74. The Ormskirk medicine, which in many parts of this kingdom, particularly in the North, is deemed infallible, ap∣pears, from the report of Dr. Black and Dr. Heysham, to consist of,*Powder of chalk, half an ounce; Armenian bole, three drachms; Allum, ten grains; Powder of elecampane root, one drachm; Oil of anise,Page 52six drops.—Now, though the chemical enquiries of these gentlemen may not be admitted as proof positive, yet when the result of experiments made by two able chemists, at different times, is precisely the same; when a medicine composed of the supposed ingredients has the same colour, taste, and smell, we have the strongest presumptive evidence that our conjectures are well founded; especially, when there is no discoverable difference between the effect of the real and sup∣posed composition.
75. As to the medical virtues of the ingredients above-mentioned, they are suf∣ficiently known.—Chalk is a mere absor∣bent earth, without any other power than that of destroying the acid it may meet with in the primae viae, and, during the effervescence, of producing a little calca∣rious gas, commonly called fixt air.— Armenian bole, such as is generally sold by the druggists, is nothing more than a lump of pipe-clay, coloured with a little red ochre or rust of iron.*—Allum is an Page 53astringent, and nothing more.—Elecam∣pane-root hath been generally ranked among the Alexipharmics; it is said to assist expectoration, and, in large doses, to act as a diuretic and cathartic: it is, how∣ever, in no estimation, and in so small a dose, mixt with the other ingredients, can produce no effect.—As to the six drops of oil of aniseed, I presume their efficacy, in the present case, will hardly be insisted on.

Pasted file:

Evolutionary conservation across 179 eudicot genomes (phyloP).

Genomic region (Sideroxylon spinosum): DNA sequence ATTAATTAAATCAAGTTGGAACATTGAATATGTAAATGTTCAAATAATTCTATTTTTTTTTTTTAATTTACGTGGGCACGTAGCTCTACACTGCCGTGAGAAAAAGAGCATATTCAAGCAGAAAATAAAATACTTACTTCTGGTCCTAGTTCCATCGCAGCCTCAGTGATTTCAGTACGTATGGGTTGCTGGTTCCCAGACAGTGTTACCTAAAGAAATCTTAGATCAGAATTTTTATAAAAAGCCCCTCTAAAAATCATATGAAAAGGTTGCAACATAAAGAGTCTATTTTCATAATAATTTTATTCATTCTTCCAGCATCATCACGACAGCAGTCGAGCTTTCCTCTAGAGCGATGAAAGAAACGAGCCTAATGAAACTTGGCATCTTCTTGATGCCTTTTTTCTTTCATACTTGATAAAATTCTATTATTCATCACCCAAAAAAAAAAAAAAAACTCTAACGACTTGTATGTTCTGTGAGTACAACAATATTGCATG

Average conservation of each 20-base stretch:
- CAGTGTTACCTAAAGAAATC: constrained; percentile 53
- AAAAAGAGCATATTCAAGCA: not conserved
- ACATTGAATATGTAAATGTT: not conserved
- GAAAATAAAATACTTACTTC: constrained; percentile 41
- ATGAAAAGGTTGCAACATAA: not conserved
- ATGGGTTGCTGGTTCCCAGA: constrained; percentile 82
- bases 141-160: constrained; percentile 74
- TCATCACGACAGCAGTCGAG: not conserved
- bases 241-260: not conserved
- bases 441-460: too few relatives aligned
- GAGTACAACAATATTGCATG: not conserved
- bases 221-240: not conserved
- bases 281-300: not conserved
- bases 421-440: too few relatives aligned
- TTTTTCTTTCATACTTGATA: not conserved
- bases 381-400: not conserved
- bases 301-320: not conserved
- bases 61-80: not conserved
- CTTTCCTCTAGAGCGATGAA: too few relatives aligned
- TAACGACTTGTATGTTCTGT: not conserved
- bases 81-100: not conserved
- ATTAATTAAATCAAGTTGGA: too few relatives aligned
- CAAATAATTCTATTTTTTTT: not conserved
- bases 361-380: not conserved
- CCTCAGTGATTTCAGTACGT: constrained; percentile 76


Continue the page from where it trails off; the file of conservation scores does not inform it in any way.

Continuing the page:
76. Possibly I may be told, that, though these several ingredients, separately taken, may possess no extraordinary medical powers, yet, like other compounds they may, when united, form a medicine of considerable virtue.—I acknowledge that a powerful medicine may be formed by a judicious combination of simple ingre∣dients, prescribed on chemical principles; but I am very certain, that an ignorant jumble of chalk, clay, allum, and elecam∣pane, will form nothing but an hetero∣generous mass of dirt, that may do harm, but cannot possibly do good in any disease whatsoever.Page 54